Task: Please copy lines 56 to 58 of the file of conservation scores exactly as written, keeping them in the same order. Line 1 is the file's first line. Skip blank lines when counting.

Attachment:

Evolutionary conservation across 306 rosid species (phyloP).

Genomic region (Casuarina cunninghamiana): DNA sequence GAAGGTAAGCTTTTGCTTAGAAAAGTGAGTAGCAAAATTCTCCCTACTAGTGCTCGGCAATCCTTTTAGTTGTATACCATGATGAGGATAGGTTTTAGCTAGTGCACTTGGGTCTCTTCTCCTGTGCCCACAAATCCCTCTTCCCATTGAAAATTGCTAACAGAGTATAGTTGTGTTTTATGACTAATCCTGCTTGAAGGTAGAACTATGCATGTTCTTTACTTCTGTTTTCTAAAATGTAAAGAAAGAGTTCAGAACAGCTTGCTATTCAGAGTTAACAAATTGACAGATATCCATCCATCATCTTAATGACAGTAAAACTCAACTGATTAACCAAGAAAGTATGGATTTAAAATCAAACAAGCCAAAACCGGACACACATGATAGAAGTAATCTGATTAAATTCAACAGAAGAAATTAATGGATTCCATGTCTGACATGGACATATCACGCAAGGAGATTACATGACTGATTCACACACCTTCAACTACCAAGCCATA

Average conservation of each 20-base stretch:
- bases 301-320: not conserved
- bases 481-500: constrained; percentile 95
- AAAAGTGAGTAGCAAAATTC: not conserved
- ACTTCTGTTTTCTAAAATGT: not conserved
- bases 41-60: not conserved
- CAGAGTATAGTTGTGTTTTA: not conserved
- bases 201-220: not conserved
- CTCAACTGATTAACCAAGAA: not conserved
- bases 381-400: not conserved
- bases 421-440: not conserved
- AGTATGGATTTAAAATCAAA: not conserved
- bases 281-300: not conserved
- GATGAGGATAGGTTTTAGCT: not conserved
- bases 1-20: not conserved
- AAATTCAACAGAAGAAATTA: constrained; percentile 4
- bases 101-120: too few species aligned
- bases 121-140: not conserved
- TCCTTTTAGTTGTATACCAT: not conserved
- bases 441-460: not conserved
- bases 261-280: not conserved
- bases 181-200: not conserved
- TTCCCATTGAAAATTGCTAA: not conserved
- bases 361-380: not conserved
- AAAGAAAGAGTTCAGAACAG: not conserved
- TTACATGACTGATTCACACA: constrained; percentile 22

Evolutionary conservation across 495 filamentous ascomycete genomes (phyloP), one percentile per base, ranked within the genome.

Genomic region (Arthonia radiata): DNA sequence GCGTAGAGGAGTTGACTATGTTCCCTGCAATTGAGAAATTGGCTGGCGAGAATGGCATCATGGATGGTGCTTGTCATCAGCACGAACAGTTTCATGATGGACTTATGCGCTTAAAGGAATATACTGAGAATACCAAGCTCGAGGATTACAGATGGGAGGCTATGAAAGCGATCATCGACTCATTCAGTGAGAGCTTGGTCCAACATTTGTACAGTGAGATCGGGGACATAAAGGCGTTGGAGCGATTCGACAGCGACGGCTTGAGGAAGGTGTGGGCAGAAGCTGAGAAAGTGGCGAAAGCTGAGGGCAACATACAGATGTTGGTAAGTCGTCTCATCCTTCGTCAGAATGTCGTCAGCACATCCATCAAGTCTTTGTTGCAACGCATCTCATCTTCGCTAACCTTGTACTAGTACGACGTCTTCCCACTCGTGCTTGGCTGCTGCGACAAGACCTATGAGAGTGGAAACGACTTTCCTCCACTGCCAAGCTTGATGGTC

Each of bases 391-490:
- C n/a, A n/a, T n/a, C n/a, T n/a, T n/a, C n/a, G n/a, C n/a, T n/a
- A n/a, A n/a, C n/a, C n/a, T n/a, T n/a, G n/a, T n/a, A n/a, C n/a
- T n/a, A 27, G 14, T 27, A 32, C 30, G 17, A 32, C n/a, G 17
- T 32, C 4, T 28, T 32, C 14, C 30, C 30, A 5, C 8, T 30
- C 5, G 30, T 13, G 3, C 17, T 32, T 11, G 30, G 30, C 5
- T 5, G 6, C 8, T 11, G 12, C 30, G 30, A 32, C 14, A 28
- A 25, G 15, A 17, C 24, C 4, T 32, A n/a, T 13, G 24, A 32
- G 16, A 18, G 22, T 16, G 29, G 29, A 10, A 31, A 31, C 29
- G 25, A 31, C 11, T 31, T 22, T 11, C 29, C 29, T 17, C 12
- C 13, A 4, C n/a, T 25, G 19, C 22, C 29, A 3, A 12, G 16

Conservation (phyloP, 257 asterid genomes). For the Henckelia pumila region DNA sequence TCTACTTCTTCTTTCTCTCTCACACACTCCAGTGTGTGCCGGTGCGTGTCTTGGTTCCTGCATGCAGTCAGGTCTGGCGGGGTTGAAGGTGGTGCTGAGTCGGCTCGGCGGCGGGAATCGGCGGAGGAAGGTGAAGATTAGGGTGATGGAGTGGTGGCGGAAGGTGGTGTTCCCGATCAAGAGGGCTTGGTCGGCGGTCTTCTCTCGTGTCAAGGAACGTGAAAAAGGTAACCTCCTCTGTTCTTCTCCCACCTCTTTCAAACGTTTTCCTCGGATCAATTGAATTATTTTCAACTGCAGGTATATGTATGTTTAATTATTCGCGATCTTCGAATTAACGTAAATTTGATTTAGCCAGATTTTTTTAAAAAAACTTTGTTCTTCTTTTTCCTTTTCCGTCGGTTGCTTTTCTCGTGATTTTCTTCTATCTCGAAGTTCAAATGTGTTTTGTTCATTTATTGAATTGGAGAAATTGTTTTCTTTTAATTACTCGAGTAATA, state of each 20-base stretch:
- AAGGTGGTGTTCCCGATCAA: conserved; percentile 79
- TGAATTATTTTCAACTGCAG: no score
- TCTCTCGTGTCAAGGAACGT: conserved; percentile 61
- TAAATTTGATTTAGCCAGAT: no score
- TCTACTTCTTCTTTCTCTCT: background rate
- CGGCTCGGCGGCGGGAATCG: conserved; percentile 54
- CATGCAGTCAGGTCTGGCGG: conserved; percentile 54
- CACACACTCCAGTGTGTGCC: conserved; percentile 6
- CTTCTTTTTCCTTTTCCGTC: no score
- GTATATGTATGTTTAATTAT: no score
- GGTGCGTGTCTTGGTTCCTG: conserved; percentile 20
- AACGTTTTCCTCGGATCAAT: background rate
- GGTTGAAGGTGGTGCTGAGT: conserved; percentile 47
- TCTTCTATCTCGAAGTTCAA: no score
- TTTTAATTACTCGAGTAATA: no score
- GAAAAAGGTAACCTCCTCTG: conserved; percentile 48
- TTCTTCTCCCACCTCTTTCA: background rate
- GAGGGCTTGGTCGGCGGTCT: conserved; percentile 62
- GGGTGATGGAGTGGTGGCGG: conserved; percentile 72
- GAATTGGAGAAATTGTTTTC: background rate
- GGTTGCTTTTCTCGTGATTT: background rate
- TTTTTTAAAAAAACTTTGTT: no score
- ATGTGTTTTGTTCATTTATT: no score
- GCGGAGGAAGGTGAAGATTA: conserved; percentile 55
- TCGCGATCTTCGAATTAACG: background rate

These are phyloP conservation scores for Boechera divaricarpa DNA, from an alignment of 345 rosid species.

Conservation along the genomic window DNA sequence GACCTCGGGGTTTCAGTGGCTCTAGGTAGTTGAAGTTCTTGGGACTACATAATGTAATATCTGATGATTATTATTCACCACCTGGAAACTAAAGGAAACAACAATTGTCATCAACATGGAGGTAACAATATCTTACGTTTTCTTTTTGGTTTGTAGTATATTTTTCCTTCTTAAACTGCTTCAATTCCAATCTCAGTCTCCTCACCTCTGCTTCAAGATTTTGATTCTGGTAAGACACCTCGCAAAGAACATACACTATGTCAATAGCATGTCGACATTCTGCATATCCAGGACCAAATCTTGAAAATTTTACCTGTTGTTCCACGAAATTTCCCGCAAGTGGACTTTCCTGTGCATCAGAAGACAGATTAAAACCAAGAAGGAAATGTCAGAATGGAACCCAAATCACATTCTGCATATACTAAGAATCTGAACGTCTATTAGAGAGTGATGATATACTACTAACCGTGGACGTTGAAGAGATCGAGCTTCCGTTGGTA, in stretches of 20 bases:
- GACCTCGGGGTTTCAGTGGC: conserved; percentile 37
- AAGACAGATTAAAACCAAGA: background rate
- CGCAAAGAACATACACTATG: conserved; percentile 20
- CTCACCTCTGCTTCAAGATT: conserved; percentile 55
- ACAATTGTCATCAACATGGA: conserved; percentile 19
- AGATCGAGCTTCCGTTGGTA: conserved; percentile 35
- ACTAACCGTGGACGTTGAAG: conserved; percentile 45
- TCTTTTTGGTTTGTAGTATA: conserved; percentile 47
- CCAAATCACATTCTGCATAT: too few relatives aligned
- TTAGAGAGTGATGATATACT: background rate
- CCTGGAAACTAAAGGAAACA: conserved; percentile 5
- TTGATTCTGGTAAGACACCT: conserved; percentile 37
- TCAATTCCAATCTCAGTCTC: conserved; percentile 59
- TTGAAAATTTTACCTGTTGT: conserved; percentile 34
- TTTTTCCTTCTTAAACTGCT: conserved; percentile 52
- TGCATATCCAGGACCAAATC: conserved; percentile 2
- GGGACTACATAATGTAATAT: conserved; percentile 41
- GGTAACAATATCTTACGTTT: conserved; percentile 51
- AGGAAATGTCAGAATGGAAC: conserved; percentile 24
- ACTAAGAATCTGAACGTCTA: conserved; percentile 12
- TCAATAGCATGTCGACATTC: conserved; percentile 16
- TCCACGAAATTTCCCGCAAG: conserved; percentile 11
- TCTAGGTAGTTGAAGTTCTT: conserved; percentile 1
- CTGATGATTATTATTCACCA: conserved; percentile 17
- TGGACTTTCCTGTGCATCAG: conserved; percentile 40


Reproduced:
- TCTTCTATCTCGAAGTTCAA: no score
- TTTTAATTACTCGAGTAATA: no score
- GAAAAAGGTAACCTCCTCTG: conserved; percentile 48